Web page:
KOCHI-JEW TOWN STREET &
B.ARCH (DAY) III YEAR 2013-14
JAMIA MILLIA ISLAMIA
Fort Kochi is a region in Kochi which is part of a handful
of water-bound regions toward SW of mainland Kochi, &
collectively known as Old Kochi or West Kochi. Adjacent
to this is Mattancherry.
DEMOGRAPHY & SETTLEMENT HISTORY
• Kochi was a fishing village in Kingdom of Kochi in pre-colonial Kerala.
• The territory was granted to Portuguese in 1503 by Rajah of Kochi, after forces
of Afonso de Albuquerque helped him fighting forces of Saamoothiri of
• Rajah also gave them permission to build Fort Emmanuel near waterfront to
protect commercial interests. “Fort” in Fort Kochi comes from this fort.
• Portuguese built their settlement behind the fort, including a wooden church,
which was rebuilt in 1516 as a permanent structure, today known as St Francis
• Fort Kochi remained in Portuguese possession for 160 years.
• In 1683 the Dutch captured territory from Portuguese, destroyed many
• The Dutch held Fort Kochi in their possession for 112 years until 1795, when the
British took control by defeating the Dutch.
• Foreign control of Fort Kochi ended in 1947 with the Indian independence. 3
AREAS OF STUDY
• Paradesi / Mattancherry Synagogue.
• Mattancherry / Dutch Palace.
• Street Market.
• Has the Torah, several
gold crowns received as
glass chandeliers, 10th
century Cu plates and a
• Floor is composed of
hundreds of Chinese,
handpainted porcelain tiles,
each of which is unique.
• Has an 18th-century
MATTANCHERRY PALACE / DUTCH PALACE
• Portuguese palace featuring Kerala murals depicting Hindu temple art, portraits &
exhibits of the Rajas of Kochi.
• Quadrangular structure built in traditional Kerala Nālukettu style, with a courtyard in
• Courtyard enshrines a small temple dedicated to protective goddess of Kochi royal
• Nature of arches & proportion of chambers are indicative of European influence in basic
• Dining Hall has carved wooden ornate ceiling decorated with a series of brass cups.
• Ceiling of Coronation Hall is decorated with floral designs in wood craft.
• Rare examples of traditional Kerala flooring, which looks like polished black marble but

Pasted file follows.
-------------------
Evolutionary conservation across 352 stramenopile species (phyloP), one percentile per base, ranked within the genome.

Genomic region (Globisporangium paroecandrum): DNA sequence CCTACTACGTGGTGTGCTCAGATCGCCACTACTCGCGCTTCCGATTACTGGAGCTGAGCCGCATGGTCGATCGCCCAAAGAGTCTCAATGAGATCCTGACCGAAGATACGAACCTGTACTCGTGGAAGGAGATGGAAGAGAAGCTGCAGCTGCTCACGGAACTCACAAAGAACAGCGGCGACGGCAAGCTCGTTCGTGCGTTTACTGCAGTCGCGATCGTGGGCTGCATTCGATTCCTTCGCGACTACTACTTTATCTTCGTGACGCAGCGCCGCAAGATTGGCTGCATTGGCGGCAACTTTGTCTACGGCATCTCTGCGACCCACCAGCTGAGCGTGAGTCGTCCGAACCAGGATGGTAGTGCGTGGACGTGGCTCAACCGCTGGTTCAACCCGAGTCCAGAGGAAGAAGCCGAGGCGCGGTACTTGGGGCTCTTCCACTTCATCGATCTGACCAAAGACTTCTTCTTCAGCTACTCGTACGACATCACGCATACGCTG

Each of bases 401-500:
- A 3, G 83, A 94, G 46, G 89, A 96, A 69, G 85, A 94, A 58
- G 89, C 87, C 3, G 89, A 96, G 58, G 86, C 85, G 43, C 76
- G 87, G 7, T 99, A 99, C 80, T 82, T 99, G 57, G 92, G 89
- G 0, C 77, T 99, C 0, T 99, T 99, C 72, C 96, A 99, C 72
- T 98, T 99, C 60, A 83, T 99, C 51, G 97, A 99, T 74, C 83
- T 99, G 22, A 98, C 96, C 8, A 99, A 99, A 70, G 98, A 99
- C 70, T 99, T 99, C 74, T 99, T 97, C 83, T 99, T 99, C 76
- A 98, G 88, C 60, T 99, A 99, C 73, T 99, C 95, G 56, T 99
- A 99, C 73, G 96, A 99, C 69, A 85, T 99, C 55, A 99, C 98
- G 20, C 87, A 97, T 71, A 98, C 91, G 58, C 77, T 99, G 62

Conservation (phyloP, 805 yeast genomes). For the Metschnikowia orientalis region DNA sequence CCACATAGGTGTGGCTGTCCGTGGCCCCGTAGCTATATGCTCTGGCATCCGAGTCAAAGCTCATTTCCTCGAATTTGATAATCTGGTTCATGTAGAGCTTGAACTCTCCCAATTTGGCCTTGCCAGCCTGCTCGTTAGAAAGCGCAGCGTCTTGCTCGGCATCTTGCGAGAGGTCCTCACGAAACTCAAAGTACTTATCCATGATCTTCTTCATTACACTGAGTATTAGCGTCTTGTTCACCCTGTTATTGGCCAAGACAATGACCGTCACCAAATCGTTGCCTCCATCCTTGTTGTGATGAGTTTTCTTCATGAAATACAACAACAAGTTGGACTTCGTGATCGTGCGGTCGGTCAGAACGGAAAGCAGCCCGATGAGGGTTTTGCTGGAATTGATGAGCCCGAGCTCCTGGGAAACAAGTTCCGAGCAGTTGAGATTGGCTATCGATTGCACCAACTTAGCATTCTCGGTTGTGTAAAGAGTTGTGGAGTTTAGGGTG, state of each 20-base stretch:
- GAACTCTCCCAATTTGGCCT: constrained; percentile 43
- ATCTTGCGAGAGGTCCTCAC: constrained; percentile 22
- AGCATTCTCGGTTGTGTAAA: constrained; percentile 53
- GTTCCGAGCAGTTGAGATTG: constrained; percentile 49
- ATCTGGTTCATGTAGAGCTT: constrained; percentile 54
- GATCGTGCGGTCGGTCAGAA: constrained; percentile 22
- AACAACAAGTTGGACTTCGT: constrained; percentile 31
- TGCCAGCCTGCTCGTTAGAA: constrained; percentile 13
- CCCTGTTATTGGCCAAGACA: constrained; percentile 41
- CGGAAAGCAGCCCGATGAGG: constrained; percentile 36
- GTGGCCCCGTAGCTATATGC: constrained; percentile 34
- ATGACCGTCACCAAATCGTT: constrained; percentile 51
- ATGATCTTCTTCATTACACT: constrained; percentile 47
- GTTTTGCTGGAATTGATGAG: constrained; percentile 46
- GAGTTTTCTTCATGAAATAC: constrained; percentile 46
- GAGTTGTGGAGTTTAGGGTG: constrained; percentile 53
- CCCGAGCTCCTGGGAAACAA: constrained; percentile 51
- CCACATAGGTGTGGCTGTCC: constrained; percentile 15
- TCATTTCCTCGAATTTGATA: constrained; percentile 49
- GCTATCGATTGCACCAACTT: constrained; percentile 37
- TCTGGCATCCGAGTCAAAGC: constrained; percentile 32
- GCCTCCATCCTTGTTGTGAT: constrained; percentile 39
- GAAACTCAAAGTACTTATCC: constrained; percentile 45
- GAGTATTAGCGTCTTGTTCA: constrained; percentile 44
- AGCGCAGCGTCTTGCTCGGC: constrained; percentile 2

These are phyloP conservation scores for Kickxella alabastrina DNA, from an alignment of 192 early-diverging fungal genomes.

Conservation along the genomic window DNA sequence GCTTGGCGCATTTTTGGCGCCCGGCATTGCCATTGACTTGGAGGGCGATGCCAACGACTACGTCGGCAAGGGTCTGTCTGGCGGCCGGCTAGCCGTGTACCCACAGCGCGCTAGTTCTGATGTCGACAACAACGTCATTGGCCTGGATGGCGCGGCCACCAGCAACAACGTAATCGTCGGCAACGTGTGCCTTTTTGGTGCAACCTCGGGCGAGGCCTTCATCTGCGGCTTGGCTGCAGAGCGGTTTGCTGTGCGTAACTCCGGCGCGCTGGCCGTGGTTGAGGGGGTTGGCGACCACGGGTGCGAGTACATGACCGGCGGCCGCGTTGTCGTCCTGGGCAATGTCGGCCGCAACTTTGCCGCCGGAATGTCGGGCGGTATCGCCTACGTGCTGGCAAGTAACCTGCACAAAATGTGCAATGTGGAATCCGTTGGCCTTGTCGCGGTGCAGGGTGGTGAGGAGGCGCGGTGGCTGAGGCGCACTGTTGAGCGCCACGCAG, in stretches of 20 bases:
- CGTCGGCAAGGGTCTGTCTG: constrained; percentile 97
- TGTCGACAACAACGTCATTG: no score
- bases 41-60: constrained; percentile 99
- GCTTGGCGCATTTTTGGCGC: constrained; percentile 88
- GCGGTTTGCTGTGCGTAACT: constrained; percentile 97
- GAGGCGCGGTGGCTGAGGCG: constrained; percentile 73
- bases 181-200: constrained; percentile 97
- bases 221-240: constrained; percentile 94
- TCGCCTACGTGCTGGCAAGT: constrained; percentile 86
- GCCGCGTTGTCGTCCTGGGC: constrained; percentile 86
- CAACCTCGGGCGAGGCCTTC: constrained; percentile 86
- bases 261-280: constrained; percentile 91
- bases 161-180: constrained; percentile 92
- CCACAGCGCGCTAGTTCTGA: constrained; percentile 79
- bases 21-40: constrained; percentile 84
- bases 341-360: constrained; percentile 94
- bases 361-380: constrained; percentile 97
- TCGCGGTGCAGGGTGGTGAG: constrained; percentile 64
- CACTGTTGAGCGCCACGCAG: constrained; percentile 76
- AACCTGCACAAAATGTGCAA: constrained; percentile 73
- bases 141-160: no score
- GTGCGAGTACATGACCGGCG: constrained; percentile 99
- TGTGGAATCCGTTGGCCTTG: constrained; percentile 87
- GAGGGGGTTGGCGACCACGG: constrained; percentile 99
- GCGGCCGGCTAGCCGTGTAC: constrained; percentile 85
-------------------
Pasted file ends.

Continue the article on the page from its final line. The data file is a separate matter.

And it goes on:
is actually a mixture of burned coconut shells, charcoal, lime, plant juices & egg whites.
• An architectural masterpiece showcasing blend between colonial & Kerala architecture.
• Paradesi Synagogue is located in bottle-street.
• Streets leading to Synagogue are all market selling souvenirs chiefly.
• Typical Kerala-style pitched roofs, covered with brick tiles & shingles. Mansard roof also
• Wide windows for light & ventilation. Venetian windows also used.
• Windows at top of storey are as wide & high as those at bottom for escape of hot air.
• Brackets & pitched-roof to shield sunlight.
• Typical Kerala-style wooden screens.
• Fringes for ornamentation.
• Double-storied brightly painted brick structures.
• Buildings resemble Kerala-type in external appearance with different plan concept with
continuous frontage of buildings in pattern of row houses.
• A mix of old houses built by Portuguese, Dutch & British in these colonial periods line
streets of Fort Kochi.
• Traffic congestion.
• Uncontrolled traffic movement.
• Not so well-defined parking areas.
• No shaded areas to walk under in market.
• No provision of seating.
• Ugly bunches of wires criss-crossing above street itself.
• No green spaces at all in the whole stretch of study area.
• No uniform identity of spaces, built & unbuilt, within the area.
• Absolutely no hierarchy of shops.
• Rain water pipes running on façade.
PLACE IS IN DIRE NEED OF REDEVELOPMENT!!
• Parking can be provided as mentioned.
• Vehicles can be restricted up to this point
only since distance is walkable.
• Shaded platforms along rows of shops can
• Benches can dot the area, can even be
placed under shaded platform.
• Wires can be bunched underground.
• Green patches will do wonders to
accentuate the feel of the street.
• Structures can be united by merely treating
• Shops can be categorised according to
products & services.